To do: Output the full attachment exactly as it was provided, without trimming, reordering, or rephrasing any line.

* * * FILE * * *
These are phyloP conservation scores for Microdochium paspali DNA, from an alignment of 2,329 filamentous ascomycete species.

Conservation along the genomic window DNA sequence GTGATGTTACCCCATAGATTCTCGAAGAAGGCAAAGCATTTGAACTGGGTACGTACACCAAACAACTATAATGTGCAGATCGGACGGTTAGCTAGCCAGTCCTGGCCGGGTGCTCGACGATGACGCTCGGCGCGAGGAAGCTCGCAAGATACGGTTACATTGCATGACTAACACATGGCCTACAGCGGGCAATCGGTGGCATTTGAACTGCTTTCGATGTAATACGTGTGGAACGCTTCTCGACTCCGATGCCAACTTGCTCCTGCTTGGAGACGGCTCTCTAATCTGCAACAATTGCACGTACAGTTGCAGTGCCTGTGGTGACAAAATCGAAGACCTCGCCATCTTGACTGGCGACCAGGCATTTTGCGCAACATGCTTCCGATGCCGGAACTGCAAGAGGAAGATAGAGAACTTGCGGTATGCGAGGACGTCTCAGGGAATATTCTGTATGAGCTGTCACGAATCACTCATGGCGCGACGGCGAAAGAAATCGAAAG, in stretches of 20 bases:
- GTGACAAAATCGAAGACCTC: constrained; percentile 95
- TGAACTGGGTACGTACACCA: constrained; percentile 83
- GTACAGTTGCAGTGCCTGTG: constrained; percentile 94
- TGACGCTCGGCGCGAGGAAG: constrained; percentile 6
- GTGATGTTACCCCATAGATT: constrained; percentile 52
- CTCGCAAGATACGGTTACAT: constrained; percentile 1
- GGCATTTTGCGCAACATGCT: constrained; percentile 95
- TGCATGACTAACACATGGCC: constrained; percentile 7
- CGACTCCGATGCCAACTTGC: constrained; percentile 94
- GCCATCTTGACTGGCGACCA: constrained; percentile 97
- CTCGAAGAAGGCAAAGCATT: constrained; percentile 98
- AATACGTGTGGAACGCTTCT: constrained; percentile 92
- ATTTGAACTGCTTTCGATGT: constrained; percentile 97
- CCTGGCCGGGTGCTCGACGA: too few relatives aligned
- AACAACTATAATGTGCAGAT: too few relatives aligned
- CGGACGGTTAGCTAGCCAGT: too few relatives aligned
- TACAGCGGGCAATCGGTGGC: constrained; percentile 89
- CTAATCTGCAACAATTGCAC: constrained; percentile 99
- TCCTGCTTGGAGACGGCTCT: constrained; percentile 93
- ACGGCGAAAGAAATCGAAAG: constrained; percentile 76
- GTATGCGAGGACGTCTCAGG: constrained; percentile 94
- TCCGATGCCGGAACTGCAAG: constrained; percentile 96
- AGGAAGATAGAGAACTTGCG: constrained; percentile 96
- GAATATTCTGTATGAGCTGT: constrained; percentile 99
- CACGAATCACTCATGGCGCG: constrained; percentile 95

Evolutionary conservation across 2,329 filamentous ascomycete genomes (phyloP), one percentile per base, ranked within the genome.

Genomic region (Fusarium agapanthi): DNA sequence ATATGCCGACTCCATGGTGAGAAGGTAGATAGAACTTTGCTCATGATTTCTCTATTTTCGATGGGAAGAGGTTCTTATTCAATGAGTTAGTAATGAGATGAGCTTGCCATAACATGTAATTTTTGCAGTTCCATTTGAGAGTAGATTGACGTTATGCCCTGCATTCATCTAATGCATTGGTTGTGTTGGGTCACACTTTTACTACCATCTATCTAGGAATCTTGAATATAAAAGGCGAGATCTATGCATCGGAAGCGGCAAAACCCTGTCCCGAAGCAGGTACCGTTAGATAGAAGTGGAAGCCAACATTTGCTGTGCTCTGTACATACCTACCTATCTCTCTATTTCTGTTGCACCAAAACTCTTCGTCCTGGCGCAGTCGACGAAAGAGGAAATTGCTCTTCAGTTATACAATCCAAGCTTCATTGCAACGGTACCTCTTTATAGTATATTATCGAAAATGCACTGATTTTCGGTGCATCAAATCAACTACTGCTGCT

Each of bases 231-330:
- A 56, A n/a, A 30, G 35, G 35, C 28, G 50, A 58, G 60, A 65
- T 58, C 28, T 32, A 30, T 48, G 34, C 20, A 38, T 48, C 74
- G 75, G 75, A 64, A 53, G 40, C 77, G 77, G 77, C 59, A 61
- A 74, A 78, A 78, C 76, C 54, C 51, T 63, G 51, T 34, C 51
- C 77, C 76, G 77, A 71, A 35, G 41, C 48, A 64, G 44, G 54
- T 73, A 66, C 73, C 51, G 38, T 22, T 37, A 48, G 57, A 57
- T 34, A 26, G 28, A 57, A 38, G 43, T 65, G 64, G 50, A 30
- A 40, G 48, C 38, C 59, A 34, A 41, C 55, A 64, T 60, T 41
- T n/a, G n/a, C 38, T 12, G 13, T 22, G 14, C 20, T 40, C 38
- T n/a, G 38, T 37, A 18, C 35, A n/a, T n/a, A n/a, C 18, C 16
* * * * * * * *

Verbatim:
These are phyloP conservation scores for Microdochium paspali DNA, from an alignment of 2,329 filamentous ascomycete species.

Conservation along the genomic window DNA sequence GTGATGTTACCCCATAGATTCTCGAAGAAGGCAAAGCATTTGAACTGGGTACGTACACCAAACAACTATAATGTGCAGATCGGACGGTTAGCTAGCCAGTCCTGGCCGGGTGCTCGACGATGACGCTCGGCGCGAGGAAGCTCGCAAGATACGGTTACATTGCATGACTAACACATGGCCTACAGCGGGCAATCGGTGGCATTTGAACTGCTTTCGATGTAATACGTGTGGAACGCTTCTCGACTCCGATGCCAACTTGCTCCTGCTTGGAGACGGCTCTCTAATCTGCAACAATTGCACGTACAGTTGCAGTGCCTGTGGTGACAAAATCGAAGACCTCGCCATCTTGACTGGCGACCAGGCATTTTGCGCAACATGCTTCCGATGCCGGAACTGCAAGAGGAAGATAGAGAACTTGCGGTATGCGAGGACGTCTCAGGGAATATTCTGTATGAGCTGTCACGAATCACTCATGGCGCGACGGCGAAAGAAATCGAAAG, in stretches of 20 bases:
- GTGACAAAATCGAAGACCTC: constrained; percentile 95
- TGAACTGGGTACGTACACCA: constrained; percentile 83
- GTACAGTTGCAGTGCCTGTG: constrained; percentile 94
- TGACGCTCGGCGCGAGGAAG: constrained; percentile 6
- GTGATGTTACCCCATAGATT: constrained; percentile 52
- CTCGCAAGATACGGTTACAT: constrained; percentile 1
- GGCATTTTGCGCAACATGCT: constrained; percentile 95
- TGCATGACTAACACATGGCC: constrained; percentile 7
- CGACTCCGATGCCAACTTGC: constrained; percentile 94
- GCCATCTTGACTGGCGACCA: constrained; percentile 97
- CTCGAAGAAGGCAAAGCATT: constrained; percentile 98
- AATACGTGTGGAACGCTTCT: constrained; percentile 92
- ATTTGAACTGCTTTCGATGT: constrained; percentile 97
- CCTGGCCGGGTGCTCGACGA: too few relatives aligned
- AACAACTATAATGTGCAGAT: too few relatives aligned
- CGGACGGTTAGCTAGCCAGT: too few relatives aligned
- TACAGCGGGCAATCGGTGGC: constrained; percentile 89
- CTAATCTGCAACAATTGCAC: constrained; percentile 99
- TCCTGCTTGGAGACGGCTCT: constrained; percentile 93
- ACGGCGAAAGAAATCGAAAG: constrained; percentile 76
- GTATGCGAGGACGTCTCAGG: constrained; percentile 94
- TCCGATGCCGGAACTGCAAG: constrained; percentile 96
- AGGAAGATAGAGAACTTGCG: constrained; percentile 96
- GAATATTCTGTATGAGCTGT: constrained; percentile 99
- CACGAATCACTCATGGCGCG: constrained; percentile 95

Evolutionary conservation across 2,329 filamentous ascomycete genomes (phyloP), one percentile per base, ranked within the genome.

Genomic region (Fusarium agapanthi): DNA sequence ATATGCCGACTCCATGGTGAGAAGGTAGATAGAACTTTGCTCATGATTTCTCTATTTTCGATGGGAAGAGGTTCTTATTCAATGAGTTAGTAATGAGATGAGCTTGCCATAACATGTAATTTTTGCAGTTCCATTTGAGAGTAGATTGACGTTATGCCCTGCATTCATCTAATGCATTGGTTGTGTTGGGTCACACTTTTACTACCATCTATCTAGGAATCTTGAATATAAAAGGCGAGATCTATGCATCGGAAGCGGCAAAACCCTGTCCCGAAGCAGGTACCGTTAGATAGAAGTGGAAGCCAACATTTGCTGTGCTCTGTACATACCTACCTATCTCTCTATTTCTGTTGCACCAAAACTCTTCGTCCTGGCGCAGTCGACGAAAGAGGAAATTGCTCTTCAGTTATACAATCCAAGCTTCATTGCAACGGTACCTCTTTATAGTATATTATCGAAAATGCACTGATTTTCGGTGCATCAAATCAACTACTGCTGCT

Each of bases 231-330:
- A 56, A n/a, A 30, G 35, G 35, C 28, G 50, A 58, G 60, A 65
- T 58, C 28, T 32, A 30, T 48, G 34, C 20, A 38, T 48, C 74
- G 75, G 75, A 64, A 53, G 40, C 77, G 77, G 77, C 59, A 61
- A 74, A 78, A 78, C 76, C 54, C 51, T 63, G 51, T 34, C 51
- C 77, C 76, G 77, A 71, A 35, G 41, C 48, A 64, G 44, G 54
- T 73, A 66, C 73, C 51, G 38, T 22, T 37, A 48, G 57, A 57
- T 34, A 26, G 28, A 57, A 38, G 43, T 65, G 64, G 50, A 30
- A 40, G 48, C 38, C 59, A 34, A 41, C 55, A 64, T 60, T 41
- T n/a, G n/a, C 38, T 12, G 13, T 22, G 14, C 20, T 40, C 38
- T n/a, G 38, T 37, A 18, C 35, A n/a, T n/a, A n/a, C 18, C 16